The San Francisco International Airport will become one of the first major airports in the country to ban the sale of single-use plastic water bottles.
The new rule – which will take effect on Aug. 20 – will see plastic water bottles removed from airport restaurants, cafes and vending machines. In their place, travelers will have to buy refillable aluminum or glass bottles if they don’t bring their own.
The San Francisco Chronicle reported Friday that the airport is following an ordinance approved in 2014 banning the sale of plastic water bottles on city-owned property. The airport is a department of the city’s municipal government.
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San Francisco International Airport is banning the sale of single-use plastic water bottles. The change will take effect Aug. 20. (Associated Press)
Airport spokesman Doug Yakel said the shift away from single-use plastic is part of a broader plan to slash the airport’s net carbon emissions and energy use to zero and eliminate most landfill waste by 2021.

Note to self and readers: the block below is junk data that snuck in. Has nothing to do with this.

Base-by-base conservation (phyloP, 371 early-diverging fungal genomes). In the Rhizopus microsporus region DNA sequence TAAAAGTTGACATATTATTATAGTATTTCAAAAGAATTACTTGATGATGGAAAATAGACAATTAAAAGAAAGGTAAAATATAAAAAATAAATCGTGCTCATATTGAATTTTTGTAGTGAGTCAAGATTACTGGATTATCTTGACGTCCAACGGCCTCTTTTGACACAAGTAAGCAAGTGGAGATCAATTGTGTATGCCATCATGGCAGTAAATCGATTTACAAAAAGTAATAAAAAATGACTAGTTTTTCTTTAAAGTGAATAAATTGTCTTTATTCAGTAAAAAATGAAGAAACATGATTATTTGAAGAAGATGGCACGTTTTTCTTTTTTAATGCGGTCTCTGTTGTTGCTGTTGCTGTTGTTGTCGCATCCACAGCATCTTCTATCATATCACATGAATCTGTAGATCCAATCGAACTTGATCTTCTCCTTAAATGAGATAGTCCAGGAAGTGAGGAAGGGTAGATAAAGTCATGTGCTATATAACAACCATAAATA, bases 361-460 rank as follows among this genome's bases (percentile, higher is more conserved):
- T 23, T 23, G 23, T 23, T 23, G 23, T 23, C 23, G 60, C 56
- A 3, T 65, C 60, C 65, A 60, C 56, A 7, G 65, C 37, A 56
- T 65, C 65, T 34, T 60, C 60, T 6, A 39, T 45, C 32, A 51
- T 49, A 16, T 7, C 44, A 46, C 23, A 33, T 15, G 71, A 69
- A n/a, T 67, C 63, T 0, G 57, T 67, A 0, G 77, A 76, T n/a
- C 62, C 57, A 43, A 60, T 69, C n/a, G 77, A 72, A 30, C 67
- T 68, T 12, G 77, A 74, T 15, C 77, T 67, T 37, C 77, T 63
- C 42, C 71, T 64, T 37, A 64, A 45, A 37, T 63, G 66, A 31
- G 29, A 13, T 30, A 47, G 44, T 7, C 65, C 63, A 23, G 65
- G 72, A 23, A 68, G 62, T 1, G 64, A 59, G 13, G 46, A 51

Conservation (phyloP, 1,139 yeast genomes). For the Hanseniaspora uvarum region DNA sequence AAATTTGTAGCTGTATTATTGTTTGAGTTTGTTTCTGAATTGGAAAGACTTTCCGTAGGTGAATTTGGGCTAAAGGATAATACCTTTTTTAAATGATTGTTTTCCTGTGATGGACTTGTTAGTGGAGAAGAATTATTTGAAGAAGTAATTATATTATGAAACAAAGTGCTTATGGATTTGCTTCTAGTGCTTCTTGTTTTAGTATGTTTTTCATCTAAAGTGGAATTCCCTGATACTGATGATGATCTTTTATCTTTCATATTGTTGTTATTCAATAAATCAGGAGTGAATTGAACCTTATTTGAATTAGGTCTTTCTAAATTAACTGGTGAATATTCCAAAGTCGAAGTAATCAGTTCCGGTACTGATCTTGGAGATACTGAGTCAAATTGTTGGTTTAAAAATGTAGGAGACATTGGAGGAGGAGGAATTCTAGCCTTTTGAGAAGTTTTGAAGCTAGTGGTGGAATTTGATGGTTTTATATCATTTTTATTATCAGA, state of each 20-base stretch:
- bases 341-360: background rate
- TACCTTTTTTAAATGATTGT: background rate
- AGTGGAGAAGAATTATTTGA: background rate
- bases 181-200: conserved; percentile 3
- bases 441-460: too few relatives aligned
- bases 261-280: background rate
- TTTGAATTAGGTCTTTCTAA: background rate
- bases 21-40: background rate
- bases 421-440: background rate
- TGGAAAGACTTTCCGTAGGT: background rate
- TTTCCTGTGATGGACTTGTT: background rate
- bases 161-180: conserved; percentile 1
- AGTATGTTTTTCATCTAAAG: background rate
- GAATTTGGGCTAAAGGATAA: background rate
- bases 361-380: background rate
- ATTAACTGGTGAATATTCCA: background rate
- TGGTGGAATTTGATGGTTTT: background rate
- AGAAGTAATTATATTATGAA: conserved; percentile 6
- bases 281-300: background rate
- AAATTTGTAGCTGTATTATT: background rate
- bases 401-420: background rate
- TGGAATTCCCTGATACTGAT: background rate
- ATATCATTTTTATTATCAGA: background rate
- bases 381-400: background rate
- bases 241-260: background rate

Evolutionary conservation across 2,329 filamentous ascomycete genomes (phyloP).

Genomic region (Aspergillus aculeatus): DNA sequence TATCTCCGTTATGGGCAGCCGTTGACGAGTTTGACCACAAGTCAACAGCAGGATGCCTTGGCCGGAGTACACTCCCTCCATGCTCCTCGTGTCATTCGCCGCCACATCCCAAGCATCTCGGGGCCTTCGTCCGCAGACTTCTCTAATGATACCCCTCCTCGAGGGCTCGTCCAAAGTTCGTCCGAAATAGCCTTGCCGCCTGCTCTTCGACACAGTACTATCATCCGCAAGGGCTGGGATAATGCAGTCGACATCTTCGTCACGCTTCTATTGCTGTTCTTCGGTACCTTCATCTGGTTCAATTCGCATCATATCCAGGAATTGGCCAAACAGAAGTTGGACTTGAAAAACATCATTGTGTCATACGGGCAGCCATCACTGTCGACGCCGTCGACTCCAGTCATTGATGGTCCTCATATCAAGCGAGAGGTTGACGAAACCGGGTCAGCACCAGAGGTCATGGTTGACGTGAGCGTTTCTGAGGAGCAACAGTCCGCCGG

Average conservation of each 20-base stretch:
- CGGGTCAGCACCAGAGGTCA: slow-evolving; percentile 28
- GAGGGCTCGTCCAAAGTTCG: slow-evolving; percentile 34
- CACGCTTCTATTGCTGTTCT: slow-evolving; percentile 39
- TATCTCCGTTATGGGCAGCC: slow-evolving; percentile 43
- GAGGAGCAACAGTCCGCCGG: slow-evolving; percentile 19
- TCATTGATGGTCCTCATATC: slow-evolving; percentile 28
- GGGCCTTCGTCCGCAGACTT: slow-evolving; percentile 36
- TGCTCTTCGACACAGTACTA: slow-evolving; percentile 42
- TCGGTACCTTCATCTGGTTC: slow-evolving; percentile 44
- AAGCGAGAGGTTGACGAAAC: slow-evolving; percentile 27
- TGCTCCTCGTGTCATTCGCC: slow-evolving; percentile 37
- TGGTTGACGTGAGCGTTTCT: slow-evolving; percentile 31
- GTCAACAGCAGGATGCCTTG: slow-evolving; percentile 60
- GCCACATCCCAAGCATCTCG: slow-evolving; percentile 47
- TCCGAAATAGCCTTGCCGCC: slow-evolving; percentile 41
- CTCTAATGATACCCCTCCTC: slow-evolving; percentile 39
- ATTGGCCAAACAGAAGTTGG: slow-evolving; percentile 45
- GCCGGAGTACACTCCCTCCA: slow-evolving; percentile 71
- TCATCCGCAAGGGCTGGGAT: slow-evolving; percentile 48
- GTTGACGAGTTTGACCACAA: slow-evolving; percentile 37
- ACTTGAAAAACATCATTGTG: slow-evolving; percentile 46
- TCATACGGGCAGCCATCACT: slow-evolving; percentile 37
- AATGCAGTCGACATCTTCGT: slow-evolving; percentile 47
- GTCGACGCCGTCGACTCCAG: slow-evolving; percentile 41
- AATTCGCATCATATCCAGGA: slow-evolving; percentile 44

“We’re on the leading edge for the industry, and we want to push boundaries of sustainability initiatives,” he told the Chronicle.
It is unclear if vendors out of compliance will be penalized. Yakel said the airport hopes that “won’t be necessary.”
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The airport already requires vendors to provide single-use foodware that is compostable, including to-go containers, condiment packets, straws and utensils.
Michael Levine, the CEO of a company that overseas Napa Farms Market in two airport terminals, told the Chronicle that while shops have been able to easily adjust to those requirements, the water bottle ban is “a little trickier.”
The Associated Press contributed to this report.